Click a section of the artist’s rendering or on one of the links below to explore this vision for the Shrine’s future.
Elegant Altar Chandeliers
Proper to this Roman basilica is a rich Christmas tradition where the Eternal City’s most beloved Santo Bambino is carried in procession and crowned as the Infant King. Devoted in like manner to the Infant Lord Jesus, the Shrine of Christ the King will encompass its 17th century statue of the Holy Infant with an elegant mantle of Baroque chandeliers, fashioned after those in this Roman church. By providing a worthy home for this divine Child, the light and warmth of His little royal Heart will enkindle the faith of countless souls.
Inspired by Santa Maria in Aracoeli
Crowning Rome’s highest summit, Aracoeli stands in place of the ancient Roman capital where Caesar Augustus received the Sibyl’s prophesy of the coming of Christ. Following the conversion of the Eternal City, this basilica was constructed using various ruins throughout the Empire and was placed under the maternal protection of our blessed Lady. Refreshed in the 16th century with the glory and grandeur of Roman Baroque style, this church is aptly christened the “Altar of Heaven.”
Glorious High Altar
Dedicated to the kingship of our sovereign Lord, the Shrine of Christ the King has designed the restoration of the High Altar so as to provide a true throne for the King of kings and a new Bethlehem for His adorable Infancy. Brilliantly-clad angels, reminiscent of the heavenly hosts on that first Christmas night, will encompass the Shrine’s 17th century Spanish statue of the Holy Infant King that surmounts the majestic Carrara marble altar erected below. By furnishing the Shrine with this magnificent piece, help the Institute of Christ the King Sovereign Priest to build a worthy home for this divine Child.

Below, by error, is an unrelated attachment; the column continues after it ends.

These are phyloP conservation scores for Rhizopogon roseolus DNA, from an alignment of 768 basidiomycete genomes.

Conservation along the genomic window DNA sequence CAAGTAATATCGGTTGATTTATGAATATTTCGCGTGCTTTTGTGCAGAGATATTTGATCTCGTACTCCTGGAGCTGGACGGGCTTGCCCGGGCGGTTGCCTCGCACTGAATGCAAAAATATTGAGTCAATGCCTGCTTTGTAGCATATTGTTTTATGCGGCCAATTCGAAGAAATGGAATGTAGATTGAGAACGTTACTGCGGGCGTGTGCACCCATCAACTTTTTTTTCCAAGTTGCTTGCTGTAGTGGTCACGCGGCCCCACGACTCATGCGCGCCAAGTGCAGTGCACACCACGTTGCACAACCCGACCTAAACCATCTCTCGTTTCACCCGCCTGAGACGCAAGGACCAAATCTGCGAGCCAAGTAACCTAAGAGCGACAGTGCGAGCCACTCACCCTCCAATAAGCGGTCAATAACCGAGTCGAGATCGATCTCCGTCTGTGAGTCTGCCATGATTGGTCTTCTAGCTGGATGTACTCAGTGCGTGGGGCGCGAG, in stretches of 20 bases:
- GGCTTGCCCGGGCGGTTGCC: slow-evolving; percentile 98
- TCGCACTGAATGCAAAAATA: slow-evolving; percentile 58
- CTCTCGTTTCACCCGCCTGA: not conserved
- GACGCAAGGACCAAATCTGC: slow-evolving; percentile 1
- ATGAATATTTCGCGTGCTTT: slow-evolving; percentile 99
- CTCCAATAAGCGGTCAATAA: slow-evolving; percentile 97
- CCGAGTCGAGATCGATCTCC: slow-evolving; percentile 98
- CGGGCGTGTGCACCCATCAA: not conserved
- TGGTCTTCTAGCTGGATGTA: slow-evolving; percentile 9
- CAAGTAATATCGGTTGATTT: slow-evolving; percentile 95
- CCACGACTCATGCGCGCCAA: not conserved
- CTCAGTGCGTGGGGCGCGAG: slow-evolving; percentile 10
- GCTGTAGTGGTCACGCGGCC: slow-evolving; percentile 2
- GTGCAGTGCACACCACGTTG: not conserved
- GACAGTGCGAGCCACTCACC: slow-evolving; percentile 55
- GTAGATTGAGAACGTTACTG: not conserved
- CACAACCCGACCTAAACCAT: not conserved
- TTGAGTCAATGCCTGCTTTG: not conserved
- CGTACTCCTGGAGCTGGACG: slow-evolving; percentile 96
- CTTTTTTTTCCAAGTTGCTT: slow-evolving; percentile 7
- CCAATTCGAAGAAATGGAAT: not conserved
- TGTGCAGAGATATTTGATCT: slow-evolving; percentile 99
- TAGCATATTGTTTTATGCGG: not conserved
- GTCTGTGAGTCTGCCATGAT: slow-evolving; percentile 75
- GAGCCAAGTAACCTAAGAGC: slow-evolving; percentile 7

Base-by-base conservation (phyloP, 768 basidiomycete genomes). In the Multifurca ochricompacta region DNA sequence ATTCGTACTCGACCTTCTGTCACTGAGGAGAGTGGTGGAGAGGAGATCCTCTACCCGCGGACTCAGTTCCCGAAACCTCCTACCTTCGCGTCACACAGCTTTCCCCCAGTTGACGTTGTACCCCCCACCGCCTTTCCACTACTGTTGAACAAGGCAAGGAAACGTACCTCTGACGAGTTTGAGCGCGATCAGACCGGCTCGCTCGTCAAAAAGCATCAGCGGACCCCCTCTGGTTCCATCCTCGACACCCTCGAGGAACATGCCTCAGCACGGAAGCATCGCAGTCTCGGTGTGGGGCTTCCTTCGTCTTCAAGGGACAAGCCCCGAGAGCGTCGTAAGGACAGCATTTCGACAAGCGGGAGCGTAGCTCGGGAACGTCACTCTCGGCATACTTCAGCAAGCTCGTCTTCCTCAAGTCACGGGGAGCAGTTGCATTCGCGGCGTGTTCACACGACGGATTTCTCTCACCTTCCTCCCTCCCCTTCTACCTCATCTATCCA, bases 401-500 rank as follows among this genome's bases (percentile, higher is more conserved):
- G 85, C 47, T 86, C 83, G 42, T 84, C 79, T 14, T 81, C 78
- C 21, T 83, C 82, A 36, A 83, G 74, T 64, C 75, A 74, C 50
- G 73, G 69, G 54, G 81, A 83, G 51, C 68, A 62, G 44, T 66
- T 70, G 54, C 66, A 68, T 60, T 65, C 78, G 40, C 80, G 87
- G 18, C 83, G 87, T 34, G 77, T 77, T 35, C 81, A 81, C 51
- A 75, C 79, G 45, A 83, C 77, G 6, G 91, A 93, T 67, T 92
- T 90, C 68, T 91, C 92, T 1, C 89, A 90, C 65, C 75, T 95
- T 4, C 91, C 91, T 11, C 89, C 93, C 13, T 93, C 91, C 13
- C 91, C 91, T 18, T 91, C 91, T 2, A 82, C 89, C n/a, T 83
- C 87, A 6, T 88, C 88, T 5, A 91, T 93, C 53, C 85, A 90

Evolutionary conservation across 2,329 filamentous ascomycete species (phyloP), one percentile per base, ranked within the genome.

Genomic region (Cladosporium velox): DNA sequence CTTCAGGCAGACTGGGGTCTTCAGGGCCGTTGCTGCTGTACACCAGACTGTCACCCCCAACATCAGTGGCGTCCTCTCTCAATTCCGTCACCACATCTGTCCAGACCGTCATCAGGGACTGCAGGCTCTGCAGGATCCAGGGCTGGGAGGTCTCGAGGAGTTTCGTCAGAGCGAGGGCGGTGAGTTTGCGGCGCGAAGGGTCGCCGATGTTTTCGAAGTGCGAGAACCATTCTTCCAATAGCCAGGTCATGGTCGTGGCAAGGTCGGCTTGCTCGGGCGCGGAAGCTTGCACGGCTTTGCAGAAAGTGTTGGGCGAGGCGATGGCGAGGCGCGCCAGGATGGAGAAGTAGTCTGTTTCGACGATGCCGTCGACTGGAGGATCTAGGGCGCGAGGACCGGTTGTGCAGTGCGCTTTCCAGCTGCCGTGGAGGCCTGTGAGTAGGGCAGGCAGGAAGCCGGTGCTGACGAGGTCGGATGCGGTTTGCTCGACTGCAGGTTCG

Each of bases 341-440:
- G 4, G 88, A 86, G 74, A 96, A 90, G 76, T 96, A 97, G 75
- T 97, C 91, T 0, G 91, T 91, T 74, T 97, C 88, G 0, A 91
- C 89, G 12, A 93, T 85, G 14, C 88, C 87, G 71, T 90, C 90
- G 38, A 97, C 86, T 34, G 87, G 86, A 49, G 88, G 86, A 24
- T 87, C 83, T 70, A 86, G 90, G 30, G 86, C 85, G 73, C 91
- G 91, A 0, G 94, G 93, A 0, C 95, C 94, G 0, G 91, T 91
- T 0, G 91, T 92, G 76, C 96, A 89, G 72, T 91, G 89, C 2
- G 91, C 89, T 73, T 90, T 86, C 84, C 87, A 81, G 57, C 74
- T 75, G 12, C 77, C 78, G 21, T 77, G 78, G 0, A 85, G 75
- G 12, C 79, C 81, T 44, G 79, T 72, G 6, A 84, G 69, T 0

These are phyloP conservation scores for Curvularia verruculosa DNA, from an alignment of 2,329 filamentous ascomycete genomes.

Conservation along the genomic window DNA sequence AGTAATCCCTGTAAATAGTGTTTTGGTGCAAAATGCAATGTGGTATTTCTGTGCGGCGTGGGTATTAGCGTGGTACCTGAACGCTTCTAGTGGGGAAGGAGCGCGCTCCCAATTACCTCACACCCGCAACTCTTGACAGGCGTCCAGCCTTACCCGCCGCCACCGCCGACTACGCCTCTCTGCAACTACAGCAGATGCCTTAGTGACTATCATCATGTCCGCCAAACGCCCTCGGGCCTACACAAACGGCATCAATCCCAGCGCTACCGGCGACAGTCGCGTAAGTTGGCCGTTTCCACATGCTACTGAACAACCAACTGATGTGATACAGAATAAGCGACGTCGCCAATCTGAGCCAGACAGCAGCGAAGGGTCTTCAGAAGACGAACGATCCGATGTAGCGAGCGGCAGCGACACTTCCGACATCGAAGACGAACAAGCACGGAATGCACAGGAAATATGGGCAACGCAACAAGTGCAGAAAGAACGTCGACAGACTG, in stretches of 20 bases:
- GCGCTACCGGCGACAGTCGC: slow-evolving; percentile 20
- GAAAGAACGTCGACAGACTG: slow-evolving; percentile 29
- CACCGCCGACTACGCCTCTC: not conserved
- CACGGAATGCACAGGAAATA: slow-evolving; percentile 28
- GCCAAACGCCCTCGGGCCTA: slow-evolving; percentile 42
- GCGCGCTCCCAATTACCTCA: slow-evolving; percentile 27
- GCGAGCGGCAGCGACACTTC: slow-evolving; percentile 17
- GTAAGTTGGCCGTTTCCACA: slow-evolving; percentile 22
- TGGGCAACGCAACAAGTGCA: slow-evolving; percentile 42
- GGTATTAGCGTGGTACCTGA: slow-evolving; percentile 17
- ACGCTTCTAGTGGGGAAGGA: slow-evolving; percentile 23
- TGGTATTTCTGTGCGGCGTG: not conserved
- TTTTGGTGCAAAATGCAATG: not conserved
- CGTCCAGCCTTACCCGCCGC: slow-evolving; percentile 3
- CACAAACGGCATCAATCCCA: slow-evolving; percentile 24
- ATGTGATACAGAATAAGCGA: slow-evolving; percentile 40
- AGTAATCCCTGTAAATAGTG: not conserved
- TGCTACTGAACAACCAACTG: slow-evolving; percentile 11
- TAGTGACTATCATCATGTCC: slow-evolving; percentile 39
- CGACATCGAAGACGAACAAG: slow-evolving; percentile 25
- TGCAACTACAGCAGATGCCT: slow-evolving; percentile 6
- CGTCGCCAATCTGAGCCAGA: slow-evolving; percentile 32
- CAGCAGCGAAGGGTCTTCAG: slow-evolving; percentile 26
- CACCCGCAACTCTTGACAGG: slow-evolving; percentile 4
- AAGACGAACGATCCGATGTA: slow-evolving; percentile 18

Surmounting the high altar of this remarkable edifice, a grand baldacchino, supported by angels, will testify to the awesome mystery which is renewed at each Holy Mass. Inspired by Santa Maria in Transpontina, above the Shrine’s future high altar, a similar baldacchino will crown the throne of the Holy Infant King, reminding the faithful that the Sacred Liturgy is a veiled glimpse of heavenly glory. “The more you honor Me, the more I will bless you.” To His faithful devotees, this divine Child promises a heavenly crown and the eternal blessings of His benevolent reign.
Inspired by Santa Maria in Campitelli
After earnest entreaty to the Blessed Virgin miraculously halted pestilence amid the streets of Rome in 1656, Pope Alexander VII requested that this church be built in honor of our Lady’s gracious intercession. Distinguished for its stately Roman columns and its dramatic use of light, Santa Maria in Campitelli provides a classical twist to the grandeur of Baroque architecture, of which the high altar is a crowning example.
Recognizing that our Lord attracts hearts to His own through beauty in art, the Shrine of Christ the King will fashion its new confessionals after those in this basilica. An essential furnishing in every church, these wood-carved confessionals will provide a proportionate and elegant addition to the overall beauty of the church. By offering a sacred space both suitable and welcoming, support the Institute of Christ the King in restoring the sacramental life of this historic shrine.